In this era of regifting, the single bottle of wine has replaced fruitcake as the preferred recycled gift. This time of year, when I clear my clothes closet and various and sundry other cubbies of things unworn, unused, and generally unwanted- mostly with the purchase tags still attached- I have yet to figure out how to extend that annual clear out to include the wine cabinet. It is replete with single bottles, nearly all of them gifts from people otherwise well-meaning but who felt obliged in some way to give us a gift, but didn’t want to do much more than hand off something without the mental contortion of giving the matter too much thought. Sounds churlish perhaps, but think about it- what good is a single bottle of wine? It is too little for a dinner for four, and, for Keith and me alone, we’ve only a handful of times in our relationship ever had either a cocktail or glass of wine the two of us on our own together. And, if a bottle needs opening to give out a glass to an afterhours visitor, I am wont to open something about which I know nothing. The bottle’s contents may be okay, but then again, it might not be, and I never want to risk offering hospitality that if left to their own devices, a visitor might prefer to spit into the kitchen sink.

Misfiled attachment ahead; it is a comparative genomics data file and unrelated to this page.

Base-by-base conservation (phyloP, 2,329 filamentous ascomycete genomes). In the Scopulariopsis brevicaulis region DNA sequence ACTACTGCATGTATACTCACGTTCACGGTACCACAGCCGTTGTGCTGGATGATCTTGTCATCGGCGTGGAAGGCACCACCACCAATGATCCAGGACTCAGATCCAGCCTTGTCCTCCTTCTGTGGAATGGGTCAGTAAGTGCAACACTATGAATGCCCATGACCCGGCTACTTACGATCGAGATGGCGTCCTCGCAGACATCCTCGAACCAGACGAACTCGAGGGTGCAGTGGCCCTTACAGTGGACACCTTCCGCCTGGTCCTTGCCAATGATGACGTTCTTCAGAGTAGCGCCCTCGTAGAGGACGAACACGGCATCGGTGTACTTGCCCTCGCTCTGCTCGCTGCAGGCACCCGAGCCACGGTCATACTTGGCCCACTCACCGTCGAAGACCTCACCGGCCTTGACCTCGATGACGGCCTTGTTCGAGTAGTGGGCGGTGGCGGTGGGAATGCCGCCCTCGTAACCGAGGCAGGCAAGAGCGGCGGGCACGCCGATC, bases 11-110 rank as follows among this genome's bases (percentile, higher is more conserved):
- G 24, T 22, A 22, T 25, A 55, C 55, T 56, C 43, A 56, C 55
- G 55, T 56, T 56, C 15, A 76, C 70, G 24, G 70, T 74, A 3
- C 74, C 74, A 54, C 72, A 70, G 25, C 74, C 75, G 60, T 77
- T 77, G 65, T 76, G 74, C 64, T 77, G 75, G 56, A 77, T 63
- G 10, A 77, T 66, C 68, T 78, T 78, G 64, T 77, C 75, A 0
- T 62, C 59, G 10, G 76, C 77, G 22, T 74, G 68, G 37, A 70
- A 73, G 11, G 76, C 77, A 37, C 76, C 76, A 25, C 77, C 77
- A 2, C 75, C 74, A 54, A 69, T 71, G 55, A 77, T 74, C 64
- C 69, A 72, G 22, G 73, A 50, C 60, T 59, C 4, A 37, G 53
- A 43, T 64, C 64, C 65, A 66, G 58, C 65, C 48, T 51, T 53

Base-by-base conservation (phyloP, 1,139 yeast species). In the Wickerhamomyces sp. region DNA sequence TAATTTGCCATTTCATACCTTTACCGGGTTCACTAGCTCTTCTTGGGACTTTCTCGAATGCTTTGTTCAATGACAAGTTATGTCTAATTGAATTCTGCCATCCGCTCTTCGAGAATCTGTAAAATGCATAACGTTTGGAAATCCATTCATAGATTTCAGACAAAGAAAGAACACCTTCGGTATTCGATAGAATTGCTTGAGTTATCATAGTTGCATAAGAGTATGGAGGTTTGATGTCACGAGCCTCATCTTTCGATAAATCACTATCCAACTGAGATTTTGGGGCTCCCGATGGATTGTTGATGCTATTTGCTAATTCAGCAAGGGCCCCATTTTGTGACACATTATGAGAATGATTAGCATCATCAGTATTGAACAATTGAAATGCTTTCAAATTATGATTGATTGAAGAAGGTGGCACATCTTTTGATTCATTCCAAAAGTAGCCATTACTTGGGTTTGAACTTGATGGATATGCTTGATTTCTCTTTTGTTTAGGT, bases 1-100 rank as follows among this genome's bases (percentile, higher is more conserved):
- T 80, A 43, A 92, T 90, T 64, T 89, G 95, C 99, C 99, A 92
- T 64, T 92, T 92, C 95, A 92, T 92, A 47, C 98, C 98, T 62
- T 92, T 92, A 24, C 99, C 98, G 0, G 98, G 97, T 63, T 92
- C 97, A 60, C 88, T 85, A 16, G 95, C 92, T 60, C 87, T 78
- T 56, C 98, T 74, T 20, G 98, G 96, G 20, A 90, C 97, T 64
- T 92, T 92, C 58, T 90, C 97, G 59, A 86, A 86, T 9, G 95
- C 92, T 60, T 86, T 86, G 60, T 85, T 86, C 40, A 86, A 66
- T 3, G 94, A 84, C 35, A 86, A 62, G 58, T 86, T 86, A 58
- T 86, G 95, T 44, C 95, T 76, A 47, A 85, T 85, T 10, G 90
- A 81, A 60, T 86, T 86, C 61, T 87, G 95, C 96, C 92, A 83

So what to do, what to do? Too many people ask this same question and consider it solved by passing the unwanted bottle on to someone else. The next time you receive a single bottle, gentle reader, you may wish to examine the label for telltale signs of fraying, but look charitably if you can on the giver and remember what mental anguish they experienced in deciding to give this single bottle to you. Or, depending how frayed the wine label, you might then determine yourself relieved of giving them a reciprocal gift.
Frankly, we’ve solved our gift giving dilemma years ago, when things were their darkest during the great recession, by making a gift to assist those who most needed help, and I would encourage all of you gentle readers to do the same, to Poverello House, helping the hungry and the homeless.
Let’s all of us turn a regifting dilemma into a glorious season of giving by providing something thoughtfully tangible and eminently useful.
A sidebar- I actually like fruitcake, and although I am not soliciting gifts, for those of you who received this original butt of regifting jokes, a couple of suggestions. Trying slicing and toasting fruitcake, and serving it warm with butter along with breakfast coffee. Or for those of you a bit more ambitious, try substituting a portion of fruitcake along with the other ingredients when making bread pudding. Both of these, trust me, delicious and fruitcake jokes will become a thing of the past.